Weekend Recap: Villar’s Approach

Welcome to the eighth edition of the Weekend Recap. The Brewers took Sunday’s game to prevent a sweep at the hands of the Los Angeles Dodgers, thanks to a strong pitching performance from Zach Davies, who allowed less than two runs for only the second time this season. Even with the win yesterday, the weekend has to be considered a disappointment as the bullpen blew two late leads on Friday and Saturday, leading to defeats.

Weekend Series Dodgers Brewers
Friday June 2 2 1
Saturday June 3 10 8
Sunday June 4 0 3

For a player who has always been whifftastic, Jonathan Villarhas reached a new level this season, raising his Strikeout Percentage to 30.5 percent, which would be his highest rate since he was in Advanced-A ball. This weekend Villar went 1-8 with five strikeouts and a walk, continuing his troubling trends at the plate this season. He’s seen his swinging strike rate has jump from 27.8 percent in 2016 to 30.1 percent this season. While his swing rates are up across the board, it’s his numbers on pitches outside the zone that are the most cause of concern.

Villar has swung at more pitches outside the strike zone (26.1 percent in 2017 up from 22.8 percent in 2016), and he’s making less contact on those pitches than he did last season (47.6 percent to 53.2 percent). Meanwhile, the percentage of pitches he even sees in the zone has gone down for the third straight year to 47.6 percent this season.

Looking at Friday night’s zone profile, when Villar struck out four times in five at bats, is instructive on how this season has gone.


Dodgers pitchers were actively avoiding the plate, feeding him a steady diet of high and low pitches, which Villar was ready to hack at. While he’ll never be a selective hitter, this version of Villar is borderline unplayable. Villar makes his living on lower pitches, which he can drive for power. Pitchers saw last year that when they elevate the ball, Villar doesn’t connect. Baseball is a game of adjustments, and now that pitchers have exploited a hole, Villar needs to find a method to resist those high pitches.

It goes without saying that Carlos Torres had an ugly Saturday night. He’d only allowed five runs in a relief outing once in his career, in September 2012 pitching in Colorado. The cutter has been his primary pitch since 2013, and his usage of the pitch has only increased over time, jumping from 44.2 percent in 2013 to 69.8 percent this season. However, he took his usage of the pitch to the extreme on Saturday, which may have been his undoing. According to Brooks Baseball, Torres threw twenty-five cutters and two curveballs in the ninth inning. What’s more, he threw the curveballs as consecutive pitches. In one inning, he threw the same pitch, at the same general velocity (91.0-to-93.5 MPH) twenty-three times, which seems absurd, especially in light of how the inning played out.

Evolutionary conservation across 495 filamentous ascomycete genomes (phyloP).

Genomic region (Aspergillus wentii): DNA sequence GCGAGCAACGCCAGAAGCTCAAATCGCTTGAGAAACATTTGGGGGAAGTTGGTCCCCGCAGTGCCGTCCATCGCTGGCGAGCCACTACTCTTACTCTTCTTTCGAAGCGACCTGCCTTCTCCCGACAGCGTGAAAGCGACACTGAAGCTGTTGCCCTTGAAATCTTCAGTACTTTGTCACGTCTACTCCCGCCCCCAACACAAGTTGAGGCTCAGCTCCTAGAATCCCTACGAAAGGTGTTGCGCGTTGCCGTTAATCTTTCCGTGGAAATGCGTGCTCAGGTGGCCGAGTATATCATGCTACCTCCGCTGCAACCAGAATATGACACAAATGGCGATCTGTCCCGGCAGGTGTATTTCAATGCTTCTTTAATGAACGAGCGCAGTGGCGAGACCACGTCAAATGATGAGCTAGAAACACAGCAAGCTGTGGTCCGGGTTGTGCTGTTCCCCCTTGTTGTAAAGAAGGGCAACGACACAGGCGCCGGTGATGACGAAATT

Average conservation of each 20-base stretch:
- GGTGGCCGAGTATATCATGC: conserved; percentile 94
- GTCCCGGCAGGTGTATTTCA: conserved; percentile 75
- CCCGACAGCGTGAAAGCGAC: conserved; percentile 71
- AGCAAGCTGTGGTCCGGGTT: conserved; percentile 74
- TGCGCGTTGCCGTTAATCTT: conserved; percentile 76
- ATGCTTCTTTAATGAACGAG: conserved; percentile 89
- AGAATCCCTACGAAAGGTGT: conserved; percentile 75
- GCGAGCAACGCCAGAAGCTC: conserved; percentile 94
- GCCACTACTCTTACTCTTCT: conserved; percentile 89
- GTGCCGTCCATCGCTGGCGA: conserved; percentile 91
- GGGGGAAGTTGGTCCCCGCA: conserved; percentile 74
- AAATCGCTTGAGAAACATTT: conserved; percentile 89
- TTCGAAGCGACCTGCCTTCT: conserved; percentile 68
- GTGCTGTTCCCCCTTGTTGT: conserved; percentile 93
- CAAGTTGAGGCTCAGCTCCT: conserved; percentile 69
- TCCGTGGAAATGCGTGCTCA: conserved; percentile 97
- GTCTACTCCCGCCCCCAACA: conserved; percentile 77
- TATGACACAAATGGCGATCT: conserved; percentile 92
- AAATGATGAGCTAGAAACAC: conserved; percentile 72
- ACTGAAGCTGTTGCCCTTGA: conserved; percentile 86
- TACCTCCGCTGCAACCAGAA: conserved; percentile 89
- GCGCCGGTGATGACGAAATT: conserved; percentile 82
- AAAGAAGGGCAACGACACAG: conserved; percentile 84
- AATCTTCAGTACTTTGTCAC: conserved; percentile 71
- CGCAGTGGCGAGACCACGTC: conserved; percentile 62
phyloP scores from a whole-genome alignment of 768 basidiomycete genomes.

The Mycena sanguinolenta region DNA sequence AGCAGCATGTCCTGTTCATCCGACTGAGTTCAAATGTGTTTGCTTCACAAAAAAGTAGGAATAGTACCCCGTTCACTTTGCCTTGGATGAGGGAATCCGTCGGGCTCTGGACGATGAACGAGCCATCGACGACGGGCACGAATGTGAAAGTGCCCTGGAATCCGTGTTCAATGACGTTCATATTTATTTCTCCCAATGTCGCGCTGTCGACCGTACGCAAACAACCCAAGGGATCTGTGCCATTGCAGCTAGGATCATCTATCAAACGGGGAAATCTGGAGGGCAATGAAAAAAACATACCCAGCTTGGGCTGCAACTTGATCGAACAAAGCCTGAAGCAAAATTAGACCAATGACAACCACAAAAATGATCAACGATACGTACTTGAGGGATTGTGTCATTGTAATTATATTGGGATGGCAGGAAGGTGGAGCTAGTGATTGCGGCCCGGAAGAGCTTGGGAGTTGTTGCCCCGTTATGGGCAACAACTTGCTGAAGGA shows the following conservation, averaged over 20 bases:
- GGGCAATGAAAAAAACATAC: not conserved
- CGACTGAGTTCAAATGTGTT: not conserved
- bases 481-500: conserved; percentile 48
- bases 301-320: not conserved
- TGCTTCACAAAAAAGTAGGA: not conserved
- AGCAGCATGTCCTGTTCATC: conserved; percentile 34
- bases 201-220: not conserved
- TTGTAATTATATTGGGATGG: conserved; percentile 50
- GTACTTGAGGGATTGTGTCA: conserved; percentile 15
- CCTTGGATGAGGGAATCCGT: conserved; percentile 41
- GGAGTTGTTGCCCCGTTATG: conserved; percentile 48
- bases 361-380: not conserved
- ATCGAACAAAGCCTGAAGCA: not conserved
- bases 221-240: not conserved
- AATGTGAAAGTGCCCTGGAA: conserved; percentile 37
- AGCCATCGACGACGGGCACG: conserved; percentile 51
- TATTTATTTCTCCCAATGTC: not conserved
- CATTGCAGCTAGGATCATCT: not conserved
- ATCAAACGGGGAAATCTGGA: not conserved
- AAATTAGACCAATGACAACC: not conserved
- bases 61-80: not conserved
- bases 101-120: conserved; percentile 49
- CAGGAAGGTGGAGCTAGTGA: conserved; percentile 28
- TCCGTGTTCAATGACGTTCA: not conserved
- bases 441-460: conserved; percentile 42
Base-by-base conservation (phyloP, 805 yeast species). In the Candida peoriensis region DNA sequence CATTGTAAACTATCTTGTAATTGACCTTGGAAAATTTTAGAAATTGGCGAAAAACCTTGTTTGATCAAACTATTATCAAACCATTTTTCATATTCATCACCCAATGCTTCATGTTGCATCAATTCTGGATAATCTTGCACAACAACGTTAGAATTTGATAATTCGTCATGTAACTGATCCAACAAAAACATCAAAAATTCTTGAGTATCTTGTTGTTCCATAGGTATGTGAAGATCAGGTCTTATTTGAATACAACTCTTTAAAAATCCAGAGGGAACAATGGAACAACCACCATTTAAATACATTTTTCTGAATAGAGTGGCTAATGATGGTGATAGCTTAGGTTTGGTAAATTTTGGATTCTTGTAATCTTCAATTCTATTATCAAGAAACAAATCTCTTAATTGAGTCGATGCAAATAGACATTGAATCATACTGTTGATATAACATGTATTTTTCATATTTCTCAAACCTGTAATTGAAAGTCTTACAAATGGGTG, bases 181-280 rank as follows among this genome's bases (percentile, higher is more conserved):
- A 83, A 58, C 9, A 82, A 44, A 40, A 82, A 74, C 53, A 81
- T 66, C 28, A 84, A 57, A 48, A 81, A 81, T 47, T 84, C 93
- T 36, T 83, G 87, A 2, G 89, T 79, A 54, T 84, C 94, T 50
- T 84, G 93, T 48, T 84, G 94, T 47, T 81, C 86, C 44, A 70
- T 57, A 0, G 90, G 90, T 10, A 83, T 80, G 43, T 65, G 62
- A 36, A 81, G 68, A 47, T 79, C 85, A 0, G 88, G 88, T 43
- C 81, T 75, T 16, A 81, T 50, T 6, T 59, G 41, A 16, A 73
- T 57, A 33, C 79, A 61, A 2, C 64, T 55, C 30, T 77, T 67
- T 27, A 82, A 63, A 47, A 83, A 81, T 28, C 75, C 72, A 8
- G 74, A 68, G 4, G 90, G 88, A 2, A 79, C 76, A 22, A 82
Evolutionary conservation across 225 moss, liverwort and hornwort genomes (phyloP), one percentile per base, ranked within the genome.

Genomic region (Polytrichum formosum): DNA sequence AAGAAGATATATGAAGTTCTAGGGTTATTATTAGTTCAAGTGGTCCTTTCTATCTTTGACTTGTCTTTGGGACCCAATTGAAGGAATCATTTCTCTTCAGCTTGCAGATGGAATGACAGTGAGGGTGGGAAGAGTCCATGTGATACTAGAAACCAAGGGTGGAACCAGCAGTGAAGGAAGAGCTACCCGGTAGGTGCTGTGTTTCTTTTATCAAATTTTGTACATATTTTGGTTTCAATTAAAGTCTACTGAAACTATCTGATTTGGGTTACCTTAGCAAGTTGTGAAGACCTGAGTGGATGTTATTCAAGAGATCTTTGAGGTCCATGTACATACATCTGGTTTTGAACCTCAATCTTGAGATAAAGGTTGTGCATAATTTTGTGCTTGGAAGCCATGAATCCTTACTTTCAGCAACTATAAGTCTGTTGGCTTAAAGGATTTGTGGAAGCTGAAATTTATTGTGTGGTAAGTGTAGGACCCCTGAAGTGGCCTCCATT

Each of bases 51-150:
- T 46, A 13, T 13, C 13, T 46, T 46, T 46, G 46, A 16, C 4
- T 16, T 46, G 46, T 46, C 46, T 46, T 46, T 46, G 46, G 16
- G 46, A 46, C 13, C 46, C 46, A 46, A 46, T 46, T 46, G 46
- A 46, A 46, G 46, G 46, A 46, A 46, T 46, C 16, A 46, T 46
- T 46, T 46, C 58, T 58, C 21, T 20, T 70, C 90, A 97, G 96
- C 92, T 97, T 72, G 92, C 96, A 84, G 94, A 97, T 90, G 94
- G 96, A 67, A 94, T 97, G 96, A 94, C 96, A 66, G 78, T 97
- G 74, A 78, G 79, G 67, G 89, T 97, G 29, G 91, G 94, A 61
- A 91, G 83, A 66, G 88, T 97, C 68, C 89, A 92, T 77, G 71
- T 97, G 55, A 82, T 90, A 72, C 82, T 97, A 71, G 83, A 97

Updates from last week: Jimmy Nelson struck out eleven batters on Friday, using a similar pitch mix as his last start, and Eric Thames is no longer slumping.

Looking Ahead: While the Brewers had a disappointing week, so did the rest of the N.L. Central, and they remain in first place with the best run differential in the division (+29). This week will see them continuing to play the N.L. West. The Giants are up first, playing four games in Milwaukee starting tonight. They have had a disappointing season so far, highlighted by their team wide .250 Total Average (TAv), which puts them 26th in MLB. After the series against the Giants, the Brewers hit the road for seven games, starting with a weekend series in Arizona.

Giants Probables Brewers Probables
Jeff Samardzija (2.59 DRA) Junior Guerra (4.68 DRA)
Matt Cain (6.92 DRA) Chase Anderson (5.04 DRA)
Ty Blach (6.31 DRA) Jimmy Nelson (3.96 DRA)
Johnny Cueto (3.03 DRA) Matt Garza (4.90 DRA)
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